The Yukon government agrees with citizens’ concerns that the risk associated with naturally occurring radioactive materials (NORM) encountered in oil-and-gas operations must be evaluated, and where appropriate, tested, transported and disposed, based on this risk. NORM are regulated by several Yukon government departments with the explicit purpose of protecting people, workers and the environment.
The concentration of NORM that could occur in drilling waste from Northern Cross Yukon’s operations is thought to be far below the threshold to pose any risk to humans or the environment.
Technologically enhanced naturally occurring radioactive materials (TENORM), as mentioned in some correspondence, is another category of radioactive material that is more commonly associated with operations that concentrate NORM, which can occur in association with oil-and-gas production. Such activities are not presently occurring in the territory.
Yukon Geological Survey has readings from over 2,000 outcrops near to and in similar formations as Northern Cross Yukon’s drilling operation taken with a radiation measuring gamma meter. These measurements indicate that NORM, which are most commonly associated with shales, are in such a low concentration that additional testing prior to transport and disposal is not necessary. If, in a case where NORM were evident in a higher concentration, officials would ensure that all regulatory measures and testing would apply.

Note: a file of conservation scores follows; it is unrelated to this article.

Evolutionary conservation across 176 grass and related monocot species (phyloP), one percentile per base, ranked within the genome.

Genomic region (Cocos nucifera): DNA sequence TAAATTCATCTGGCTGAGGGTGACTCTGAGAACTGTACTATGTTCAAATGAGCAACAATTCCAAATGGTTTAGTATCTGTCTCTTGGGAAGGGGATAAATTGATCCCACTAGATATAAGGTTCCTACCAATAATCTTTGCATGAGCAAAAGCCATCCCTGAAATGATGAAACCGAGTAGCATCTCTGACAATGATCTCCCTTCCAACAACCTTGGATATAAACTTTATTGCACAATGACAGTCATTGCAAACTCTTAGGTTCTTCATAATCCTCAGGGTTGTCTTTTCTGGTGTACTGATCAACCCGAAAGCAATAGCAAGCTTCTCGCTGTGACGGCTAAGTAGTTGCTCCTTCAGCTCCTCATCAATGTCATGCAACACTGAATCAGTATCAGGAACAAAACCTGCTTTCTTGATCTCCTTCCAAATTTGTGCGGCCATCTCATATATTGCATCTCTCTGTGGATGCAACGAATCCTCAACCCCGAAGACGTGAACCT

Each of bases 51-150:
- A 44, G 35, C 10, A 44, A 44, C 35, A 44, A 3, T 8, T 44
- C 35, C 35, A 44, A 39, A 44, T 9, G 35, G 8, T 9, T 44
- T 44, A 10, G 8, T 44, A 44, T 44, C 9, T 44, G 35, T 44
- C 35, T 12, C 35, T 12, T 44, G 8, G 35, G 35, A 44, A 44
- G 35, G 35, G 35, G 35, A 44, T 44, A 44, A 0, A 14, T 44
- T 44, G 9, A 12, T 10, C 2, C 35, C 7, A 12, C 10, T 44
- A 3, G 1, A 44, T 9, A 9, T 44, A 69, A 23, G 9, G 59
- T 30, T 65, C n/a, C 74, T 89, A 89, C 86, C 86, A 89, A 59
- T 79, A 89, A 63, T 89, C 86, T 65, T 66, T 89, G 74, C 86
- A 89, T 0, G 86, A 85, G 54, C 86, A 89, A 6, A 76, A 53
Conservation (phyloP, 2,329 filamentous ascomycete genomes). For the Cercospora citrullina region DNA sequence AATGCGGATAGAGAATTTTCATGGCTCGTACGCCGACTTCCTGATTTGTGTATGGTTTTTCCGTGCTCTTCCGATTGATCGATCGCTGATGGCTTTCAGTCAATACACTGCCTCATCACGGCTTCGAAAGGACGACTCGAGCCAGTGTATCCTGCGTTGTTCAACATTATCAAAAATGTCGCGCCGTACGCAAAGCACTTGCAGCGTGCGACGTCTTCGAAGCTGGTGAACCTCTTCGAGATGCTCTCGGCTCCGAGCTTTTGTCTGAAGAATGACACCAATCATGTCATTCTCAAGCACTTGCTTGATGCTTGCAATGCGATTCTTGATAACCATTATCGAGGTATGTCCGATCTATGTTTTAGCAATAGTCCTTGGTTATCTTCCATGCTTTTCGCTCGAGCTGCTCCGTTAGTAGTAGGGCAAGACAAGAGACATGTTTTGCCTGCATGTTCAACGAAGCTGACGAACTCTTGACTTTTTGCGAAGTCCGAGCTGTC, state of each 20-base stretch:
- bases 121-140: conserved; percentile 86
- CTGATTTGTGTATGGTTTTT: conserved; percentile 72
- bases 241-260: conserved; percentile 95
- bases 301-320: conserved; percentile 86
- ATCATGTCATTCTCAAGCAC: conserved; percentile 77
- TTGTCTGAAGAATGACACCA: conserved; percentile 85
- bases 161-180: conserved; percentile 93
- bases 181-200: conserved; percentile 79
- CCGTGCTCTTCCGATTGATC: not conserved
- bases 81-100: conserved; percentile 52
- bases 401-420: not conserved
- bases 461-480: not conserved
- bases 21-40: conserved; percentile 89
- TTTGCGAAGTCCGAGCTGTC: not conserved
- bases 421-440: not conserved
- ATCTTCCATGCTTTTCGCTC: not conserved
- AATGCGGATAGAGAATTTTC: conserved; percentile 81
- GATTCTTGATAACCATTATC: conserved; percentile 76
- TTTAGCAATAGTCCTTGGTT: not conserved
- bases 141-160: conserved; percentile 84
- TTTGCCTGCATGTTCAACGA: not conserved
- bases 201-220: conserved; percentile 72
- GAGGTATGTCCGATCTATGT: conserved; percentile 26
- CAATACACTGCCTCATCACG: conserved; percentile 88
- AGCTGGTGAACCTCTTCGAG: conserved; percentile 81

The Yukon government has been diligent in providing data, sharing regulatory information, providing information on guidelines for NORM management, and demonstrating how geologists test for radiation to inquiring citizens. All of these efforts have been to show that our geological research and regulations exist to prevent inappropriate exposure to unsafe material and that the drilling waste in question poses minimal risk to people and the environment.
Ron Sumanik, Director, Oil and Gas Resources
Carolyn Relf, Director, Yukon Geological Survey
Energy, Mines and Resources,Yukon government